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Not unlike many other recording artists today, a lot of songs credited to Marley were actually written by others or in collaboration with others.  Take the song “No Woman no Cry”, for instance.  According to Junior, this song was written by a Trenchtown man named Tata, a gentleman who lived in a wheelchair.”He was a songwriter but had no chance to be a performer  because of his condition. And he knew Bob…he gave the song to Bob, and it became number 1.  This happened with a lot of his songs.  Junior shares that in another instance, “like “Could you be Loved”…that was one of my songs that I gave to Bob.  And Bob would compensate you….it happens everywhere…it happens all the time.”

Marley may be alive today if he had listened to different medical advice.  Junior believes that since “Bob was not accustomed to going to the doctor for checkups… he was not aware that if you step on a rusty nail, you get a tetanus shot.”

It was Junior who first took Bob to a doctor in Harley Street in London right before the Exodus tour.  Junior recalls that the doctor confirmed that Bob had waited too long to get a much needed tetanus shot and that now the toe was infected and needed to be cut off.  When Bob told his manager, Don Taylor, what the good doctor on Harley Street had said, Taylor decided a second opinion was needed.

According to Junior, negative talk of the management at the time accused both Chris Blackwell and Junior of a conspiracy to tell Bob that the toe needed to be cut off and in that way finish Bob’s career (since his contract with Island Records was up) because of all the negative implications regarding this step.  No soccer…no dancing, limited movement on stage and the possible end to his career.

Did Marley believe all of this crazy talk about the conspiracy regarding the medical advice? “Bob didn’t believe that but he had like 100 people around him telling him “oh no Rasta man must not cut off his toe…that is not what a Rasta man does…”

Taylor found a doctor in Miami who could give a second opinion and Junior recalls that this doctor suggested doing a skin graft with skin from Marley’s rear end and replace the skin in the toe.  “They don’t give him a thorough examination.  Just a skin graft and send him on his way…That’s it.”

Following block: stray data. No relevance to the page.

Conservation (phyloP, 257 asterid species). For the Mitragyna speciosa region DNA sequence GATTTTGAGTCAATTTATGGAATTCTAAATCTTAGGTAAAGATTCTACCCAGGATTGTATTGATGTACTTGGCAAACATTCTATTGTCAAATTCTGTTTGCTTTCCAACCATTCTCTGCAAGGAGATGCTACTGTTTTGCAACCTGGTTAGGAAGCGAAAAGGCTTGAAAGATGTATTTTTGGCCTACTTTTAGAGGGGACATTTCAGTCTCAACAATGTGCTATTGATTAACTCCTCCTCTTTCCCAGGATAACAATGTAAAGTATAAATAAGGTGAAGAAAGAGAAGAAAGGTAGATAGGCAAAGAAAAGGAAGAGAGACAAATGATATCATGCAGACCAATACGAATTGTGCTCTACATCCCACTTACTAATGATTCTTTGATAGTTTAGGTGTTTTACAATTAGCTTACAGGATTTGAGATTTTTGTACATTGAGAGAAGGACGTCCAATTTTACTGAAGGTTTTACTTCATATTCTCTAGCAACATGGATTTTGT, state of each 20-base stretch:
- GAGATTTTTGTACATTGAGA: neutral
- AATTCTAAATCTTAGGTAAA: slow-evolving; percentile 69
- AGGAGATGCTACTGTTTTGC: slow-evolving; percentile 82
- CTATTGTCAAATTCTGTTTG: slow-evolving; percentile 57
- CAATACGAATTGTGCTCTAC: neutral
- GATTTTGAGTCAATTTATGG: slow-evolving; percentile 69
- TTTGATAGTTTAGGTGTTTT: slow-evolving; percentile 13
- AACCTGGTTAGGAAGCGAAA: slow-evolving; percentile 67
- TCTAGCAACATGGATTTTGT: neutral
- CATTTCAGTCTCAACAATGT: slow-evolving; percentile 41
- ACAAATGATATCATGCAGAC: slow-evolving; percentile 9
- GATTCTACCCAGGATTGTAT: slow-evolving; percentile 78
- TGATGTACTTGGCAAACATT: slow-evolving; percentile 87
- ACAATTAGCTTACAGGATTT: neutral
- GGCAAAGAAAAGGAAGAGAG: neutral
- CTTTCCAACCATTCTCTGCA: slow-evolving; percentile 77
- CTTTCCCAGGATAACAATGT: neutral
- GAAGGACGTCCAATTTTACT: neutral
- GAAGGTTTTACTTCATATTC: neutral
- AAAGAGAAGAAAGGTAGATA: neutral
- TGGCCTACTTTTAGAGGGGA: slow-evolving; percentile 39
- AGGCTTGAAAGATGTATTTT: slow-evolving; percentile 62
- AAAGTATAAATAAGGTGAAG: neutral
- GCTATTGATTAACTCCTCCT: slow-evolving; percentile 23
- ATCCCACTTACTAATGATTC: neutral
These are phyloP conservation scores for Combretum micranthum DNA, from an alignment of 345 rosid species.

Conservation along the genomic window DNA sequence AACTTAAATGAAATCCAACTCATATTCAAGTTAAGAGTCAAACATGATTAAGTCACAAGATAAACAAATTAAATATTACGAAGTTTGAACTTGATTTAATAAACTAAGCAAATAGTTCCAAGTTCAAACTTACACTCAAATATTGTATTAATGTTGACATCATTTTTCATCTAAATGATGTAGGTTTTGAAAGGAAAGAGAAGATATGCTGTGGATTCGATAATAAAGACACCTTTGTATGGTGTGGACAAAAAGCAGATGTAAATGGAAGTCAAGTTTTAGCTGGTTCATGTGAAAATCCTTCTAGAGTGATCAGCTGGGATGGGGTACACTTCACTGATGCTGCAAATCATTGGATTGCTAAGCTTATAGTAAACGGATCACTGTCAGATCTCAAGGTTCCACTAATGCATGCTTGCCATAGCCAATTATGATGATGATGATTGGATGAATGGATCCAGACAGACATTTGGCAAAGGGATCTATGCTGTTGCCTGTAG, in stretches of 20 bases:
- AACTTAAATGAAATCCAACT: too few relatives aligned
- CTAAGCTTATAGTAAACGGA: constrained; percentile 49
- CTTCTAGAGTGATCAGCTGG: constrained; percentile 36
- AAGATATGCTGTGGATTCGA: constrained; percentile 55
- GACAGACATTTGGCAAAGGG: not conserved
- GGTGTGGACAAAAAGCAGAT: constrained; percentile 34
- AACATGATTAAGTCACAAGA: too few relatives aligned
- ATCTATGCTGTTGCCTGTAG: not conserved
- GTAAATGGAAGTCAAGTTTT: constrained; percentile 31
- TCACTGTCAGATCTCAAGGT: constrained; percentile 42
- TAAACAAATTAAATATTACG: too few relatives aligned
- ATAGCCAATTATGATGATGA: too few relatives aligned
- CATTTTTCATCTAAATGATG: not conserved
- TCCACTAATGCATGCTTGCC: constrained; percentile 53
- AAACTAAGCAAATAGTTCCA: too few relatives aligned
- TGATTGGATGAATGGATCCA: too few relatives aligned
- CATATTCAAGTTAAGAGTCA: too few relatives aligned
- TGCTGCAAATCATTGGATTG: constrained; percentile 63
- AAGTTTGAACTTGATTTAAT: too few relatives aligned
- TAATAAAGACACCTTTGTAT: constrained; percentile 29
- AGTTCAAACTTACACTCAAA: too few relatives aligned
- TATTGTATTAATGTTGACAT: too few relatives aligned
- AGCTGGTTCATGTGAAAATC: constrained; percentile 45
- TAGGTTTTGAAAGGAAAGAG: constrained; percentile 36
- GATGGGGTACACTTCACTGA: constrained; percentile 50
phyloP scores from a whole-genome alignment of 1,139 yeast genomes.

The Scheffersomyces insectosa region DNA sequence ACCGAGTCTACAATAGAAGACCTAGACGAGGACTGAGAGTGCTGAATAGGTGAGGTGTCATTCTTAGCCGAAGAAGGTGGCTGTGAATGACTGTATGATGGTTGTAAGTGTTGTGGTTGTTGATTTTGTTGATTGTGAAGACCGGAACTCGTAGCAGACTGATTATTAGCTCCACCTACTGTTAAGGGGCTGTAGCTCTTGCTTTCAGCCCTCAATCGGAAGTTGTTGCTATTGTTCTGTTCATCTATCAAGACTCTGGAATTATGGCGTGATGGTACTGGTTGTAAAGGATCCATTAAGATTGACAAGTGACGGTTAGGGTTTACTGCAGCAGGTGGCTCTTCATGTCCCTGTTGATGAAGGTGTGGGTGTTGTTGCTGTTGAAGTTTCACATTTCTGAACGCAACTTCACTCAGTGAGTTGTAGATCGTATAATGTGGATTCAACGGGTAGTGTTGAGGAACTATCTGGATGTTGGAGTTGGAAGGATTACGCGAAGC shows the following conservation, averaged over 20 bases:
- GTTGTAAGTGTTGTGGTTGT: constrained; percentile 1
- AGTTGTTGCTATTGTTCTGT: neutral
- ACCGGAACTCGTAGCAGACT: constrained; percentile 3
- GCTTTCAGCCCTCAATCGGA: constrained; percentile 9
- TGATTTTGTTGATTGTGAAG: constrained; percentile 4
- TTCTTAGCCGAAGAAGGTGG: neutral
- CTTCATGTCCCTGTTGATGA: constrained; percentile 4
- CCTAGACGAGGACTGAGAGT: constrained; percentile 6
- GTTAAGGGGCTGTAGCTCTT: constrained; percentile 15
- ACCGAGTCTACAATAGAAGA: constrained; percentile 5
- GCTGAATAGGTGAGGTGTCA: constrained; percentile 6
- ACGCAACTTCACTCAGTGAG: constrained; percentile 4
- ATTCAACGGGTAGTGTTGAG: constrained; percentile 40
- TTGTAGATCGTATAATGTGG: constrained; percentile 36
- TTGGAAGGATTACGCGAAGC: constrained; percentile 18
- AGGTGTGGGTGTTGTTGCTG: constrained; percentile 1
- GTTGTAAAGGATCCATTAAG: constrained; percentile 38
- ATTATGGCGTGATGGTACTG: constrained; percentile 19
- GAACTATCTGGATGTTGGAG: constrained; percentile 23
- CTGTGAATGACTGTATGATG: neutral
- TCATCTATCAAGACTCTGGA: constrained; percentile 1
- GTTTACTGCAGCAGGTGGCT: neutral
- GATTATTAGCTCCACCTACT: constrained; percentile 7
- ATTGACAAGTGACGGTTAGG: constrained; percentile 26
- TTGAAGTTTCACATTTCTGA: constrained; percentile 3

For a man who repudiated the dirty world of politics and who only wanted for folks to understand each other and get along, it’s ironic that the politics of Bob Marley’s illness really got in the way of his health. 

Did Marley ever understand that his fate may have been different had he listened to the first doctor Bob took him to?  “He told me personally when he was in Germany under treatment of Dr. Joseph Issels… he came to me and said ‘I should have listened to you…and the doctor that you took me to’, he told me to my face. And he knew that I always told him the truth.”

There is no doubt of the heights that Marley’s career could have reached and Bob believes that Marley would still be playing today. “He was on a mission and as far as he was concerned, he died on his mission. Bob wanted to reach everyone, he didn’t care about color or creed.  The fact that he was half black and half white, he saw it as one love. He saw it as his personal job to bring black and white together through his music.”

The undeniable fact is that three decades after his death, Bob Marley’s music continues to maintain its relevance and appeal to the masses in ways that even the artist himself probably never imagined.  In all of the corners of the world Marley’s music is known, played and revered, a fitting tribute to the Jamaican Rastarian man who reached his own immortality by transcending different cultures, languages and creeds all around the world.

Junior Marvin (www.juniormarvin.com) spoke exclusively to Global Grind in Arlington, Virginia on April 14, 2012.